POST 2: Building your expertise using scholarly secondary sources

The nature of social media is leading an intrusive movement against the online privacy. One of the scholarly sources have explore the relationship between online privacy and social media and how does it affects the balance between work and private life.

The author Beatrix M. P. van Dissel is a research assistant of acting dean of law from University of Adelaide. This article is submitted to Australian Privacy Foundation discussing issues along with legal emphasis. The author believes that the current law is insufficient to protect employees for their private actions during their out-of-hours which leads to termination of their job. This issue is quite international but this article has explicitly express his thought in Australia’s point of view. This article is factual based as she has listed several case studies from Fair Work Australia relating to the use of social media that questions the effectiveness of the current law protecting against the employee. It does seems like there is a bias towards to the employee as most case studies result in employee to be found not guilty. Which in result, they reinstate even though the employers truly believed that the employees misconduct in the way damaging their public image. However I do agree that the nature of sharing information via social media blur the borders between one’s private and professional lives. The employees feel the need to be obligated for their behaviours even out-of-hours as they thought their actions will be exposed to their employer. It will cause disciplinary consequences if they are not cautious for their actions on social media. Therefore, it suggested the need of increasing privacy between the employer and employee otherwise the employment relationship will only lead to worse.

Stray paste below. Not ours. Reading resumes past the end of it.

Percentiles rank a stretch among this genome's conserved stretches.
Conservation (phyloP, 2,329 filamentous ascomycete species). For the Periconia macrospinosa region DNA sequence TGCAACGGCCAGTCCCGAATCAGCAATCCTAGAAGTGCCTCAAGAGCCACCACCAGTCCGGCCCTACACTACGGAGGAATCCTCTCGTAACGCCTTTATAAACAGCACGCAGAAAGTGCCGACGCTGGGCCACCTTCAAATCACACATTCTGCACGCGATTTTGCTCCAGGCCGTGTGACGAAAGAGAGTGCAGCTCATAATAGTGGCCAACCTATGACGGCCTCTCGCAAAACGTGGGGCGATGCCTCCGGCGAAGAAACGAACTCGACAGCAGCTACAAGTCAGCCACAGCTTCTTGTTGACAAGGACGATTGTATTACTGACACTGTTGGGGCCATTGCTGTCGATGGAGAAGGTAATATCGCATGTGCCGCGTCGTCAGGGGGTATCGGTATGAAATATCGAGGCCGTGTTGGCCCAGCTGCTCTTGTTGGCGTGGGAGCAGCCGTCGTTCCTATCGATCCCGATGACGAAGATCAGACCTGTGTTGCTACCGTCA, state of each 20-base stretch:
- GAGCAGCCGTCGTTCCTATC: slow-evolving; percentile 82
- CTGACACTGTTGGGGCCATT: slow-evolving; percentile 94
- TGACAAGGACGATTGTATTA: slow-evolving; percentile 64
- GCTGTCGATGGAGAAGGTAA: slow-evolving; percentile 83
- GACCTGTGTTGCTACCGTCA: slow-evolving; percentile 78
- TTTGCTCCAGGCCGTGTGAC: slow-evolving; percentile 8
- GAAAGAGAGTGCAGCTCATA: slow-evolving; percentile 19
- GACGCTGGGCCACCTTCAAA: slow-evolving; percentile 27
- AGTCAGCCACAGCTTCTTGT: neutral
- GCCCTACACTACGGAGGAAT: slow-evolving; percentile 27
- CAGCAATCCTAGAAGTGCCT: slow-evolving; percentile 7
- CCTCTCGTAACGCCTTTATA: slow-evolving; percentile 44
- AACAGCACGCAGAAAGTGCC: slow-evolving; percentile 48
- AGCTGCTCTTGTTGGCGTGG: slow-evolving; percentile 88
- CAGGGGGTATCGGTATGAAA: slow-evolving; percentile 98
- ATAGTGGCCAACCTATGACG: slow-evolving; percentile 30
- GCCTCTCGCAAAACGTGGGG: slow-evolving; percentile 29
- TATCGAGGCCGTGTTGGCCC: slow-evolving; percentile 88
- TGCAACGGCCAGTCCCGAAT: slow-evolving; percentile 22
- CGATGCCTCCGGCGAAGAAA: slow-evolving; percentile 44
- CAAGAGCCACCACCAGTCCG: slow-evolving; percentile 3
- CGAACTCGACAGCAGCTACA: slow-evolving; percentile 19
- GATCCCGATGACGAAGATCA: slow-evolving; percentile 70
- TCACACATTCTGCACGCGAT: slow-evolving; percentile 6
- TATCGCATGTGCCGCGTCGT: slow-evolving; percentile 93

Reference

Van Dissel, B. M. P. 2014, ‘Social media and the employee’s right to privacy in Australia’, International Data Privacy Law, Vol. 4, No. 3, pp.222-234.

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